According to Fodor’s New Zealand, “Hamilton is a city you can miss if time is tight.”
We who now live in Hamilton have decided that Fodor’s advice to tourists is fine with us, if it means that we are more likely to meet real people in real-life situations than hospitality-industry workers putting on a show. But we are discovering that Hamilton has some legitimate attractions that even tourists on tight schedules (pronounced “shed-yules”) might find worth their time.
One of those attractions is Hamilton Gardens, a 135-acre public park established along a bend in the Waikato River south of town that during the 1960s had been the site of the city’s main rubbish dump. Prior to that, the land had been used variously as a sand quarry, a rifle range, a go-cart track, and a dog-dosing strip. (We had to look up that last one: it’s a place where dogs were “dosed” with medication during the 1970s to prevent the spread of a serious tapeworm infestation.) Not the most auspicious history for a public garden, which makes the site’s current incarnation as a place of beauty all the more wondrous.
The City of Hamilton was not content to simply create a nice green space for its citizens to enjoy, but envisioned the Gardens as an opportunity for public education as well. The area is divided into three sections. The largest is devoted to community activities and includes open recreation fields, a children’s playground, a picnic ground, a small event center, a historic cemetery, and even a small beach on the river. The next is an area for special horticultural exhibits, and finally there are the Enclosed Gardens, which comprise landscaped spaces with different themes (e.g. the Japanese Tea Garden and the English Tudor Garden) as well as kitchen gardens designed to teach visitors about sustainable food production.
We first visited Hamilton Gardens after lunch on a fine Sunday afternoon, along with many of our fellow Hamiltonians. When we arrived, we noticed signs pointing toward a special lily show, so of course we had to go see it. Stepping through the door of the community pavilion, we felt like we had stepped back in time to the kind of flower show where the Dowager Countess of Downton Abbey had displayed her finest blooms—and expected to win first prize even if someone else’s specimen was bigger and better.
The sweet scent of lilies was almost suffocating, but we enjoyed inspecting each entry and trying to determine what criteria the judges had used to award ribbons in the various classes. We may be rank amateurs when it comes to horticulture, but it was easy to see why their growers considered these lilies prize-worthy.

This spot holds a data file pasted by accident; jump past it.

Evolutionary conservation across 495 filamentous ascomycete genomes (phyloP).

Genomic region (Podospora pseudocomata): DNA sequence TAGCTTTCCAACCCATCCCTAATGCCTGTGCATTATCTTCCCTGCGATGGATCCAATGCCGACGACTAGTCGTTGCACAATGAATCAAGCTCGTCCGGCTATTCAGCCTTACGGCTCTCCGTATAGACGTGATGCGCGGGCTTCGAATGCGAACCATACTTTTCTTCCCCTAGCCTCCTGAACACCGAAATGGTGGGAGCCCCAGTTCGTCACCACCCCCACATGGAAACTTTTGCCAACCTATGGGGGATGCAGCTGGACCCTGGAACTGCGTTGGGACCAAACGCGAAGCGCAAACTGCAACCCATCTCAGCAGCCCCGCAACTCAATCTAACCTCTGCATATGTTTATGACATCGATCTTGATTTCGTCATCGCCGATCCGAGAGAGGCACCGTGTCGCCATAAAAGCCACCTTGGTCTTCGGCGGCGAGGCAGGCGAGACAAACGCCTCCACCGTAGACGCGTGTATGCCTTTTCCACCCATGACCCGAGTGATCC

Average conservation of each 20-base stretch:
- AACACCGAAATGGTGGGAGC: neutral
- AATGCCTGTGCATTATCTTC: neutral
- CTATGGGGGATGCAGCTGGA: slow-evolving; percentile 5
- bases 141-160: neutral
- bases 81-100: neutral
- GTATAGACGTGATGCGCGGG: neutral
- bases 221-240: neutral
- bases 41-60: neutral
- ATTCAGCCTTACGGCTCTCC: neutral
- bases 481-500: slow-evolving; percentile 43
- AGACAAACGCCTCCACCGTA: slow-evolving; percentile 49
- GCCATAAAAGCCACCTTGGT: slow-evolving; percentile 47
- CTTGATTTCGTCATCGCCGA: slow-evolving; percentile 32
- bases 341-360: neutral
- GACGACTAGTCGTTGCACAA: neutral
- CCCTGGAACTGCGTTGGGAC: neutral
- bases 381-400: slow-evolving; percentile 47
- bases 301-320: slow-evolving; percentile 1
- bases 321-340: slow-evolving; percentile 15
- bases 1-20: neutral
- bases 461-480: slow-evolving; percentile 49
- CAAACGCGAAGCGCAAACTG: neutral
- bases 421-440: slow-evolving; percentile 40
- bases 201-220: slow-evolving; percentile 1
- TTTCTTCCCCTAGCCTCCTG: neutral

From the lily show in the pavilion, we entered the Enclosed Gardens and spent the remainder of the warm afternoon wandering from one to another.
About 4:00 p.m., when we had decided that we had walked around in the sunshine long enough for one afternoon, we headed back toward the carpark. The Gardens had become more crowded during our time there, and now we noticed a large number of people gathering on the open lawn between the Rose Garden and the carpark. Food trucks were lined up around the perimeter of what we later learned was the Rhododendron Lawn, and a couple of men were setting up sound equipment in the center.
“What’s going on?” we asked each other. “I didn’t notice any concert or event posters when we came in, did you?”
Yet more and more people were arriving with lawn chairs and picnic blankets. Several had even set up tent canopies. The laughter of children and the aroma of fried, spicy foods filled the air.
Nancy approached a group gathered around a small portable table laden with wine bottles and glasses.
“What’s happening?” she asked. “Is there a concert here this evening?”
The wine drinkers looked up at her, slightly puzzled.
“No,” they said. “We just like to come here on Sunday afternoons when the weather’s fine, and, you know, be with friends, enjoy a drink, have a bite to eat. During the summer, they bring in the food trucks, so there’s heaps of different foods to sample. It’s quite lovely.”
“We noticed that they’re setting up some kind of sound system. Will there be live performers?” Nancy asked.
“No … well, perhaps. Usually they just play recorded music, but sometimes someone will set up a microphone and have a go at it on the guitar or something. It’s all very informal.”
This is exactly the type of thing that has endeared Hamilton to us—no matter what Fodor has to say about it.
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